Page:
A Brief Excerpt from “Gloria”

Cover art by Alex Walsh

Issue 45.1
Winter 2015

Gail Griffin


Some memories seem to rise on their own from nowhere, faces slowly appearing in deep water. This is how Gloria came back. One day in my middle age, I remembered that I had had a “colored” baby doll.

This was our word then, the polite word. It would be over a decade before we haltingly said “black.” She had a hard vinyl body, arms and legs that swiveled, and molded hair, with a ridge of brown plastic on her head, coming to a curl in front. In memory, she was golden tan. When I recalled her, it was like suddenly confronting an alien: Where did she come from? How did she find herself in the young white suburbs of Detroit in the mid-1950’s?  

Gloria took decades to return to me, having been taken from me long before. Given, then taken: a mystery that may be ultimately as simple as childhood confusion or the vagaries of memory. Or it may not be simple at all. Gloria surfaced trailing long strands of questions.



The year I was born, in the exact middle of the twentieth century, Detroit’s population reached its height of nearly 1,850,000, fed in part by the wartime industrial boom which brought some 350,000 southerners north, 1/7 of them African American. That year, 1950, 83.58% of the city was white.

Now the war was over; millions had been made by men like my father who fed the Arsenal of Democracy, as the city was called. They led their families out of the city, south and west but especially north, up Woodward Avenue toward the receding edge of rural Michigan. My father put us in the front ranks of white flight. He bought an acre lot along the Franklin River, just off 14 Mile Road, six miles beyond the city’s northern border, later made famous in an eponymous Eminem film.

Dim flashes of our duplex in Detroit curl deep in my memory. But the imagery that grounds my sense of myself is all from that lot in Franklin, which seemed huge and provided ample room to run and climb, room for imagination. The surrounding yards and streets were mine; being out after dark was innocuous; friendly neighbors co-parented me and every other kid in the neighborhood. A neighbor’s pool was open to us virtually every day in summer. Everyone had at least one bike. Down the street in both directions there were horses. Speeding along on my blue Huffy over this groundwork of immense privilege, I grew up with a sense of safety and freedom probably unexceeded in any place at any time in recorded history.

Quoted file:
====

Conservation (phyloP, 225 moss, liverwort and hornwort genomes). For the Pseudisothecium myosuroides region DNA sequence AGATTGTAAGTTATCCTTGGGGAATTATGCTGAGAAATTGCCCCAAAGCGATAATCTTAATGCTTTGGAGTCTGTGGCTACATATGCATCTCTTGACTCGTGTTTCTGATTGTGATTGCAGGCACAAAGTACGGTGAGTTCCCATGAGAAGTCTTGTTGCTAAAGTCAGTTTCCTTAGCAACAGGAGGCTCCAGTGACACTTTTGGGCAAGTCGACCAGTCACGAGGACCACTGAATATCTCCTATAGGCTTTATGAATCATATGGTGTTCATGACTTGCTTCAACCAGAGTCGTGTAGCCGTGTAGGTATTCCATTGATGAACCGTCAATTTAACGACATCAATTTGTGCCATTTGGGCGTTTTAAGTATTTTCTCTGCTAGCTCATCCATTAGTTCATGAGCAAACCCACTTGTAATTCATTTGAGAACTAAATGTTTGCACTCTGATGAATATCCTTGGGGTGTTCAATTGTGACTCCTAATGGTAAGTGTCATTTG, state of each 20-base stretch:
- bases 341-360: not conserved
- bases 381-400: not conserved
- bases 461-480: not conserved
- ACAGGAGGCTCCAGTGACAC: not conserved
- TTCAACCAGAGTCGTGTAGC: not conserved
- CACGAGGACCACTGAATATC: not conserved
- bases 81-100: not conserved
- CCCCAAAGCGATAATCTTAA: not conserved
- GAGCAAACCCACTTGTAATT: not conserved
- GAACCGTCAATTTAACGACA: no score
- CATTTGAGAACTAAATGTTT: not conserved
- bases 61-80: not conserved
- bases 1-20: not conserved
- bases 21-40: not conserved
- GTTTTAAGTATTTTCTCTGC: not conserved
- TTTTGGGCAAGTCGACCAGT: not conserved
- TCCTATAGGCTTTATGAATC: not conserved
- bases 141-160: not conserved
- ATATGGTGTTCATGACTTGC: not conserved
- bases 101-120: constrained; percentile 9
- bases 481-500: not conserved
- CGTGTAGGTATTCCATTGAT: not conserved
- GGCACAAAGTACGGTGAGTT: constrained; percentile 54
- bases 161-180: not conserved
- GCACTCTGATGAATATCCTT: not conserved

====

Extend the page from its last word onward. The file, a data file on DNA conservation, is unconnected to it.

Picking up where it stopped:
We were a little planet out there, but we revolved around Detroit. It is telling that we always referred to the city as Downtown, as if we lived in another part of it. We knew ourselves in relation to the city humming at the edge of consciousness, its energy pulsing through our lives. It was where many of the fathers drove in the morning to work, of course, so it fed us directly. There were closer shopping venues—the year after we moved out of the city, the first enclosed mall in the country, Northland, opened in Southfield, an inner-ring suburb. But for serious shopping, mothers went Downtown. The center of any shopping trip was J. L. Hudson’s, who sponsored the Thanksgiving Day Parade. Our parents went Downtown for fancy dinners. The Tigers and Lions both played in what was then Briggs Stadium, at the corner of Michigan and Trumbull. We were part of a big organism of which Detroit was the thrumming heart.

         But we didn’t live there. In the first decade of my life, the city’s population dropped by 180,000. By 1960, the white population was down to 70.83%. And when families like mine left, they took the tax base with them. The African Americans who made possible my father’s fortune and Detroit’s reputation as the nation’s engine could never have acquired sufficient property to fund the city, even if they hadn’t faced housing segregation so fierce that when Rosa Parks emigrated north in the late fifties, she said Detroit was no improvement over Alabama.

Gail Griffin is a nonfiction writer and poet whose most recent book is a study of a campus tragedy called “The Events of October” (Wayne State University Press). Her essays have appeared in anthologies including Fresh Water: Women Writing on the Great Lakes; and Southern Sin: Tales of the Sultry South and Women Behavior Badly. Nonfiction and poetry have appeared recently or are forthcoming in Southern Review, Sweet, Quarter After Eight, and Hotel Amerika.

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